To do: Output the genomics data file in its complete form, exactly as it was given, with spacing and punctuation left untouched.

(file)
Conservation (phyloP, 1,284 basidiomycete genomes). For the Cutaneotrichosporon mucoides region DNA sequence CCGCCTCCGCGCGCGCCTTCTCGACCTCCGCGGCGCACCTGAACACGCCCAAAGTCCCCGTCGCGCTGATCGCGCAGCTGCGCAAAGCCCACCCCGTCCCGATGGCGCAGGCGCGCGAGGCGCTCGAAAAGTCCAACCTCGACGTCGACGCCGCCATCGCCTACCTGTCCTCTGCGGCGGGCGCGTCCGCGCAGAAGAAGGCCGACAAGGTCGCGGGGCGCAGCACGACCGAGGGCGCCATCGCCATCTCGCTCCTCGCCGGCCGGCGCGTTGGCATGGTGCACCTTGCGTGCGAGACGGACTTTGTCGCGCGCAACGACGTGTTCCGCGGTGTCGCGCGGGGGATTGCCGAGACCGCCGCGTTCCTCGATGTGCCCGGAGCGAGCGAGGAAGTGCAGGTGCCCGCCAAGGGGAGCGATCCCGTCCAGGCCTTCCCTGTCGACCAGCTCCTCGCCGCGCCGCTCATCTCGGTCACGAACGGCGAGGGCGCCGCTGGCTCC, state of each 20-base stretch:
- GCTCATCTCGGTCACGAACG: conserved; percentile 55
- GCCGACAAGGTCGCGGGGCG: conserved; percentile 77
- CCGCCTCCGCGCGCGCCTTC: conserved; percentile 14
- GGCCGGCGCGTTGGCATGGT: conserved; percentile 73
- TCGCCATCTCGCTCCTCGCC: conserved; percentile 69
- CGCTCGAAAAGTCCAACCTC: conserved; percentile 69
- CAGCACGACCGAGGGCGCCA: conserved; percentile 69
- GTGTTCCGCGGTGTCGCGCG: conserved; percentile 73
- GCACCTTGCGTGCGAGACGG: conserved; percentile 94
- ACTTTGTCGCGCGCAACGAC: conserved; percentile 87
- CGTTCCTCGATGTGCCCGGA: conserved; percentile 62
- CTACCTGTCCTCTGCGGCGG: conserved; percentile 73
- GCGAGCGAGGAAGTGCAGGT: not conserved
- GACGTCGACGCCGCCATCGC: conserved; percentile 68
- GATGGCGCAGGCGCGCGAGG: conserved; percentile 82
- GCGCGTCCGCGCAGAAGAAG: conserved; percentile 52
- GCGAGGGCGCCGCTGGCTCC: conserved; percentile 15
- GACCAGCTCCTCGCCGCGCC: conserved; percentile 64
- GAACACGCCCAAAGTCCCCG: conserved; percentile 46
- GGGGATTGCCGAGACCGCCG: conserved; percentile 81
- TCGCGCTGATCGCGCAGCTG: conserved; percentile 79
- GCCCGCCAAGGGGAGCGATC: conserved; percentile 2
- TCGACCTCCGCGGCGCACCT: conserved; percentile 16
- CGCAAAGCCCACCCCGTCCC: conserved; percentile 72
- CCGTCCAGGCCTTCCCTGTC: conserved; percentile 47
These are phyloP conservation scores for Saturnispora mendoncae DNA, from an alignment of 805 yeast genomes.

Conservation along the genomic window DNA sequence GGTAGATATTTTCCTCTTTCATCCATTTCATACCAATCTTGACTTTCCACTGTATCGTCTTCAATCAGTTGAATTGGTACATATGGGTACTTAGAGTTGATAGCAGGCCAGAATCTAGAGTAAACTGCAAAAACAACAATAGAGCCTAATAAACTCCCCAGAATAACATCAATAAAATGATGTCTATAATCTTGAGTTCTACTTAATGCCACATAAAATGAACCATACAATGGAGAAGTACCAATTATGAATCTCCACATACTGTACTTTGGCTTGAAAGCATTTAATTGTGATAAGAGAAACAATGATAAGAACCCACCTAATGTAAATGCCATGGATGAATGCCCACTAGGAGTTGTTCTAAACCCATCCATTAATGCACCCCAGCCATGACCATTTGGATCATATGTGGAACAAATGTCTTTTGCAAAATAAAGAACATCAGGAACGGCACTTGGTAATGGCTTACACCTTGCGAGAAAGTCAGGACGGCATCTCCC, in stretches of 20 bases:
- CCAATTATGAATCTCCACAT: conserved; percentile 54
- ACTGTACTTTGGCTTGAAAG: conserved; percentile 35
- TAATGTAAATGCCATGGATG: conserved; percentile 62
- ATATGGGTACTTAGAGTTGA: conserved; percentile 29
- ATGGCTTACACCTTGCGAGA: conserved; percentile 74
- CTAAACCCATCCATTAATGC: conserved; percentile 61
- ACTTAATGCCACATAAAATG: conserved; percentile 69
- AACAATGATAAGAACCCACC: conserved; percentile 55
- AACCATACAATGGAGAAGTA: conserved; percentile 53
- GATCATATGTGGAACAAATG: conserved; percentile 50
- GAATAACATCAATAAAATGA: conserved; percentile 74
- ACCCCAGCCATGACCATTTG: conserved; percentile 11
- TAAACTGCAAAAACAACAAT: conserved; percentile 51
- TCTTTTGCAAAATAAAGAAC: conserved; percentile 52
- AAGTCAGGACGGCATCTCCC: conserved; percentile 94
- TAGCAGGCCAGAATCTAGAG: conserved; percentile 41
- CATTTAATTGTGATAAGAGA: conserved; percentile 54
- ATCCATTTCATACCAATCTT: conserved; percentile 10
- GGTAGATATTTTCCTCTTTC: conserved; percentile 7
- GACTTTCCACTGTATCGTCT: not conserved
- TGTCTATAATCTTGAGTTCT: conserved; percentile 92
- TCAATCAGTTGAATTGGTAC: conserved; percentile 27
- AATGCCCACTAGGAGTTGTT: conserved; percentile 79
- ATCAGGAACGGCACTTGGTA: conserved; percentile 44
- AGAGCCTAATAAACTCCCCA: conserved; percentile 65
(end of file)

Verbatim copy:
Conservation (phyloP, 1,284 basidiomycete genomes). For the Cutaneotrichosporon mucoides region DNA sequence CCGCCTCCGCGCGCGCCTTCTCGACCTCCGCGGCGCACCTGAACACGCCCAAAGTCCCCGTCGCGCTGATCGCGCAGCTGCGCAAAGCCCACCCCGTCCCGATGGCGCAGGCGCGCGAGGCGCTCGAAAAGTCCAACCTCGACGTCGACGCCGCCATCGCCTACCTGTCCTCTGCGGCGGGCGCGTCCGCGCAGAAGAAGGCCGACAAGGTCGCGGGGCGCAGCACGACCGAGGGCGCCATCGCCATCTCGCTCCTCGCCGGCCGGCGCGTTGGCATGGTGCACCTTGCGTGCGAGACGGACTTTGTCGCGCGCAACGACGTGTTCCGCGGTGTCGCGCGGGGGATTGCCGAGACCGCCGCGTTCCTCGATGTGCCCGGAGCGAGCGAGGAAGTGCAGGTGCCCGCCAAGGGGAGCGATCCCGTCCAGGCCTTCCCTGTCGACCAGCTCCTCGCCGCGCCGCTCATCTCGGTCACGAACGGCGAGGGCGCCGCTGGCTCC, state of each 20-base stretch:
- GCTCATCTCGGTCACGAACG: conserved; percentile 55
- GCCGACAAGGTCGCGGGGCG: conserved; percentile 77
- CCGCCTCCGCGCGCGCCTTC: conserved; percentile 14
- GGCCGGCGCGTTGGCATGGT: conserved; percentile 73
- TCGCCATCTCGCTCCTCGCC: conserved; percentile 69
- CGCTCGAAAAGTCCAACCTC: conserved; percentile 69
- CAGCACGACCGAGGGCGCCA: conserved; percentile 69
- GTGTTCCGCGGTGTCGCGCG: conserved; percentile 73
- GCACCTTGCGTGCGAGACGG: conserved; percentile 94
- ACTTTGTCGCGCGCAACGAC: conserved; percentile 87
- CGTTCCTCGATGTGCCCGGA: conserved; percentile 62
- CTACCTGTCCTCTGCGGCGG: conserved; percentile 73
- GCGAGCGAGGAAGTGCAGGT: not conserved
- GACGTCGACGCCGCCATCGC: conserved; percentile 68
- GATGGCGCAGGCGCGCGAGG: conserved; percentile 82
- GCGCGTCCGCGCAGAAGAAG: conserved; percentile 52
- GCGAGGGCGCCGCTGGCTCC: conserved; percentile 15
- GACCAGCTCCTCGCCGCGCC: conserved; percentile 64
- GAACACGCCCAAAGTCCCCG: conserved; percentile 46
- GGGGATTGCCGAGACCGCCG: conserved; percentile 81
- TCGCGCTGATCGCGCAGCTG: conserved; percentile 79
- GCCCGCCAAGGGGAGCGATC: conserved; percentile 2
- TCGACCTCCGCGGCGCACCT: conserved; percentile 16
- CGCAAAGCCCACCCCGTCCC: conserved; percentile 72
- CCGTCCAGGCCTTCCCTGTC: conserved; percentile 47
These are phyloP conservation scores for Saturnispora mendoncae DNA, from an alignment of 805 yeast genomes.

Conservation along the genomic window DNA sequence GGTAGATATTTTCCTCTTTCATCCATTTCATACCAATCTTGACTTTCCACTGTATCGTCTTCAATCAGTTGAATTGGTACATATGGGTACTTAGAGTTGATAGCAGGCCAGAATCTAGAGTAAACTGCAAAAACAACAATAGAGCCTAATAAACTCCCCAGAATAACATCAATAAAATGATGTCTATAATCTTGAGTTCTACTTAATGCCACATAAAATGAACCATACAATGGAGAAGTACCAATTATGAATCTCCACATACTGTACTTTGGCTTGAAAGCATTTAATTGTGATAAGAGAAACAATGATAAGAACCCACCTAATGTAAATGCCATGGATGAATGCCCACTAGGAGTTGTTCTAAACCCATCCATTAATGCACCCCAGCCATGACCATTTGGATCATATGTGGAACAAATGTCTTTTGCAAAATAAAGAACATCAGGAACGGCACTTGGTAATGGCTTACACCTTGCGAGAAAGTCAGGACGGCATCTCCC, in stretches of 20 bases:
- CCAATTATGAATCTCCACAT: conserved; percentile 54
- ACTGTACTTTGGCTTGAAAG: conserved; percentile 35
- TAATGTAAATGCCATGGATG: conserved; percentile 62
- ATATGGGTACTTAGAGTTGA: conserved; percentile 29
- ATGGCTTACACCTTGCGAGA: conserved; percentile 74
- CTAAACCCATCCATTAATGC: conserved; percentile 61
- ACTTAATGCCACATAAAATG: conserved; percentile 69
- AACAATGATAAGAACCCACC: conserved; percentile 55
- AACCATACAATGGAGAAGTA: conserved; percentile 53
- GATCATATGTGGAACAAATG: conserved; percentile 50
- GAATAACATCAATAAAATGA: conserved; percentile 74
- ACCCCAGCCATGACCATTTG: conserved; percentile 11
- TAAACTGCAAAAACAACAAT: conserved; percentile 51
- TCTTTTGCAAAATAAAGAAC: conserved; percentile 52
- AAGTCAGGACGGCATCTCCC: conserved; percentile 94
- TAGCAGGCCAGAATCTAGAG: conserved; percentile 41
- CATTTAATTGTGATAAGAGA: conserved; percentile 54
- ATCCATTTCATACCAATCTT: conserved; percentile 10
- GGTAGATATTTTCCTCTTTC: conserved; percentile 7
- GACTTTCCACTGTATCGTCT: not conserved
- TGTCTATAATCTTGAGTTCT: conserved; percentile 92
- TCAATCAGTTGAATTGGTAC: conserved; percentile 27
- AATGCCCACTAGGAGTTGTT: conserved; percentile 79
- ATCAGGAACGGCACTTGGTA: conserved; percentile 44
- AGAGCCTAATAAACTCCCCA: conserved; percentile 65